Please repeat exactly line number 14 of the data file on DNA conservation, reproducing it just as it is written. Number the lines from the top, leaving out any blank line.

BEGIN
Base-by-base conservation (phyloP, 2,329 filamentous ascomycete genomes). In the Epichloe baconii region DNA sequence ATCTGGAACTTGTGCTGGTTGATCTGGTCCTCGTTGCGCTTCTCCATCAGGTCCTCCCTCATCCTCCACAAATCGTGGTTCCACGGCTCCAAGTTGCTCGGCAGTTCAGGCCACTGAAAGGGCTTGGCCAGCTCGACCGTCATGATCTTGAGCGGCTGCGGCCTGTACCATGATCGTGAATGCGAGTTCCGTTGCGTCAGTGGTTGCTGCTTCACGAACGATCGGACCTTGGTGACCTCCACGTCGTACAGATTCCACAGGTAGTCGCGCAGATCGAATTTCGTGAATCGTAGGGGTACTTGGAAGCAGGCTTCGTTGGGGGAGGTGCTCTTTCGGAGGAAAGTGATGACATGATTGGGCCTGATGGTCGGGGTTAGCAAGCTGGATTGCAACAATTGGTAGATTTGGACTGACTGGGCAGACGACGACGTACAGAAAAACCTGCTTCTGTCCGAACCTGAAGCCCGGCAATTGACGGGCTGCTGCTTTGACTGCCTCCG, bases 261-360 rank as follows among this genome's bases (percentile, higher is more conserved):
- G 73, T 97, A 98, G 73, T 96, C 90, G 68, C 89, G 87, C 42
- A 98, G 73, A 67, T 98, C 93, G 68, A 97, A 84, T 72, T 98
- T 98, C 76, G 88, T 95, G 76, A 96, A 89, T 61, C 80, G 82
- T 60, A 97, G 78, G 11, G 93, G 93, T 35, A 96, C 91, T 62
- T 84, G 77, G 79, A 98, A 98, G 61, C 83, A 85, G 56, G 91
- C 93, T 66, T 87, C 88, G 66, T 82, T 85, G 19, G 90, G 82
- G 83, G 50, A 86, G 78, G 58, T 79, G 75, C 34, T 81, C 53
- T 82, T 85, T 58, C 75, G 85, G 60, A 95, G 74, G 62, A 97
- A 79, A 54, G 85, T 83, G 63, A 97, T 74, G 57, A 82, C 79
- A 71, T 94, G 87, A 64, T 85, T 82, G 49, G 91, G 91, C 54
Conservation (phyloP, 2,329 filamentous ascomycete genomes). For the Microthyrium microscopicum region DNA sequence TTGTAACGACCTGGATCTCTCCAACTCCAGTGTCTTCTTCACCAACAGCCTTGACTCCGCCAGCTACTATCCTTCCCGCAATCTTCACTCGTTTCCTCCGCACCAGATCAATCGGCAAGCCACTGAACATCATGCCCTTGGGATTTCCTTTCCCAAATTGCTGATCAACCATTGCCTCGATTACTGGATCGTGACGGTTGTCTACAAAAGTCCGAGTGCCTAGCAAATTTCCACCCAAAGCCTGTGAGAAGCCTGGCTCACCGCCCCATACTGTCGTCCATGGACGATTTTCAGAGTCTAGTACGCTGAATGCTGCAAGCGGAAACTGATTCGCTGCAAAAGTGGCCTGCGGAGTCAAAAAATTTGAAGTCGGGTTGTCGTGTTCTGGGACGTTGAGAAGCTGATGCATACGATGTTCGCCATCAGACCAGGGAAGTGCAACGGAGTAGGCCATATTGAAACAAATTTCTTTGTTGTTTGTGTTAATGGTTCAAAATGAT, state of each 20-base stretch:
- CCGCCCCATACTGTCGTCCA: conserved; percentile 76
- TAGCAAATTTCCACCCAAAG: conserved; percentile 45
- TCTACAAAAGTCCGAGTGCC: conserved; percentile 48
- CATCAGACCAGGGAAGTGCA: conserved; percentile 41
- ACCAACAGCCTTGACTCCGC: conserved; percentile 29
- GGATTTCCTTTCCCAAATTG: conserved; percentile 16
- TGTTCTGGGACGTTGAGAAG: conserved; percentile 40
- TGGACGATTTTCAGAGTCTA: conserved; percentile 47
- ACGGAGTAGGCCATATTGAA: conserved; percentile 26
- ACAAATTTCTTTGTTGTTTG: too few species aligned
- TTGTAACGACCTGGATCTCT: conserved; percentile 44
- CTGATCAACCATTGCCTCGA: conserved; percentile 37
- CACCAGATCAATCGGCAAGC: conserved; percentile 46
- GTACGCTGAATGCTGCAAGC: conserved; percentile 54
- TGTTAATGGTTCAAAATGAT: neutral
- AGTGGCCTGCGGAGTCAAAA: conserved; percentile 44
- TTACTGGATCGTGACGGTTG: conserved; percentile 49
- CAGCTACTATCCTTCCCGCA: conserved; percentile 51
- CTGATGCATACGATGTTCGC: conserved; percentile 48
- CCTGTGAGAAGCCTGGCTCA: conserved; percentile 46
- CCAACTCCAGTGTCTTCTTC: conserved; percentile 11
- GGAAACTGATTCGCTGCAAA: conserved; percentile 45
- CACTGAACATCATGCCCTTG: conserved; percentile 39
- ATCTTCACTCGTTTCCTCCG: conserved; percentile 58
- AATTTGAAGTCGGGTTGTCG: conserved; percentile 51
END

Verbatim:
- TAGCAAATTTCCACCCAAAG: conserved; percentile 45